Research Investigates the Use of 1D Materials for Future Generation of Electronics

Microscopy image of an electronic device made with 1D ZrTe3 nanoribbons. The nanoribbon channel is indicated in green color. The metal contacts are shown in yellow color. Note that owing to the nanometer-scale thickness, the yellow metal contacts appear to be under the green channel while in reality, they are on top. Pseudo-colors were used for clarity to show the nanoribbon and contacts. (Credit: University of California, Riverside)

Prototype devices developed using an exotic material with the ability to conduct a current density 50 times more than traditional copper interconnect technology have been demonstrated by engineers from the University of California, Riverside.

Current density is the measure of electrical current in a specific cross-sectional area at a given point in time. Since the size of transistors in integrated circuits is becoming lesser, they need more and more current densities to function at the needed level. Majority of the traditional electrical conductors (for example, copper) tend to break because of overheating or other factors at high current densities, impeding the development of increasingly small components.

The electronics industry is in the search of substitutes to copper and silicon that can withstand extremely high current densities at sizes of only a few nanometers.

The emergence of graphene led to a massive, global effort toward the analysis of other two-dimensional (2D) layered materials that would satisfy the requirement for nanoscale electronic components that can withstand higher current densities. The 2D materials are formed of a single layer of atoms, but one-dimensional (1D) materials are formed of individual chains of atoms that are weakly linked to each other; however, their potential for electronics has not yet been as widely investigated.

The 2D materials can be considered to be thin slices of bread; in contrast, 1D materials are like spaghetti. When compared to 1D materials, 2D materials appear huge.

A research team headed by Alexander A. Balandin, a distinguished professor of electrical and computer engineering in the Marlan and Rosemary Bourns College of Engineering at UC Riverside, found out that nanoribbons made of zirconium tritelluride, or ZrTe3, have an extremely high current density that largely exceeds that of any traditional metals such as copper.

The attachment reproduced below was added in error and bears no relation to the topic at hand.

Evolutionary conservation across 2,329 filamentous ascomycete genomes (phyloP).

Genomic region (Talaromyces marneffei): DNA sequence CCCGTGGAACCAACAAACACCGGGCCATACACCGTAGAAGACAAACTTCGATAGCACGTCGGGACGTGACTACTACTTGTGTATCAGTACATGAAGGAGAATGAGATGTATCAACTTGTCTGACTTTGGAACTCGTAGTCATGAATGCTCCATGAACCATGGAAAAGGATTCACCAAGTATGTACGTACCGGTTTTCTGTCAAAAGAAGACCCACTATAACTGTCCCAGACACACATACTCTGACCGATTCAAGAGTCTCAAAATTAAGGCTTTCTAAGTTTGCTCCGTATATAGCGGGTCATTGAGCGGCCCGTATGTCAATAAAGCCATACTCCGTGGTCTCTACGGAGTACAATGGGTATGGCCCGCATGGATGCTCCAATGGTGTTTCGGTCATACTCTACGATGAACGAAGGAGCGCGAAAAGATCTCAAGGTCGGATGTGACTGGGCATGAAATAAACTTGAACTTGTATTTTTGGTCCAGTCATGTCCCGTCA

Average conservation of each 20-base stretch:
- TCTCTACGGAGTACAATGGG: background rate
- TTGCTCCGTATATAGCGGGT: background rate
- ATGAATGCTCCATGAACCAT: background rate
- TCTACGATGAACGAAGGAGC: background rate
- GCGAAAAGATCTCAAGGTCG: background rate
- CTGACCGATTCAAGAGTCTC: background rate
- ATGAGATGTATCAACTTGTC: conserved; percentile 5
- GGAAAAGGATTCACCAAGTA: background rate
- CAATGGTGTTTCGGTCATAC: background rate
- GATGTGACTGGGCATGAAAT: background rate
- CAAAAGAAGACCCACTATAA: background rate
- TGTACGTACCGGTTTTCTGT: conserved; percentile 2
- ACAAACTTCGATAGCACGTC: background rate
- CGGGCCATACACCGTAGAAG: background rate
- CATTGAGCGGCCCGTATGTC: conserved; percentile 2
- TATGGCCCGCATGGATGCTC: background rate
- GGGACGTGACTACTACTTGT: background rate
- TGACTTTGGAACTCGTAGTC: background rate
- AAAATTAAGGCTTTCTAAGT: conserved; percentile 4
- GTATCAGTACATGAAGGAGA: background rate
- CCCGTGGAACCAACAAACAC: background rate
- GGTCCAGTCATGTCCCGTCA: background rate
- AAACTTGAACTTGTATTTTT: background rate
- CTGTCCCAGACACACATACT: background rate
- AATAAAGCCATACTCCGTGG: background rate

The innovative approach of the UC Riverside researchers turns the study from 2D to 1D materials—a significant breakthrough for the next generation of electronics.

Conventional metals are polycrystalline. They have grain boundaries and surface roughness, which scatter electrons. Quasi-one-dimensional materials such as ZrTe3 consist of single-crystal atomic chains in one direction. They do not have grain boundaries and often have atomically smooth surfaces after exfoliation. We attributed the exceptionally high current density in ZrTe3 to the single-crystal nature of quasi-1D materials.

Alexander A. Balandin, Professor of Electrical and Computer Engineering, Marlan and Rosemary Bourns College of Engineering, UC Riverside

Essentially, such quasi-1D materials can be directly grown into nanowires with a cross-section that relates to an individual atomic thread, or chain. In this study, the level of current withstood by the ZrTe3 quantum wires was greater than reported earlier for any metals or other 1D materials. It nearly reaches the current density in graphene and carbon nanotubes.

Electronic devices are reliant on special wiring to transfer information between different parts of a system or circuit. When devices are miniaturized by developers, their internal parts must also become smaller in size, and the interconnects transferring information between parts must become the smallest of all. Based on the way they are configured, the ZrTe3 nanoribbons could be designed as either nanoscale device channels or local interconnects for components of the smallest devices.

The experiments by the UC Riverside team were performed with nanoribbons that had been cut from a pre-formed sheet of material. Industrial applications mandate the nanoribbon to be directly grown on the wafer. This manufacturing method is already being developed, and Balandin is hopeful that 1D nanomaterials can be possibly applied in future electronics.

The most exciting thing about the quasi-1D materials is that they can be truly synthesized into the channels or interconnects with the ultimately small cross-section of one atomic thread— approximately one nanometer by one nanometer,.

Alexander A. Balandin, Professor of Electrical and Computer Engineering, Marlan and Rosemary Bourns College of Engineering, UC Riverside

The outcomes of the study will be published this month in IEEE Electron Device Letters.

The first author of the paper, Adane Geremew, is a PhD student in Balandin’s team. Professor Tina Salguero, University of Georgia, produced the bulk materials which were used for exfoliation of nanoribbons.

The Semiconductor Research Corporation and the National Science Foundation supported the study.

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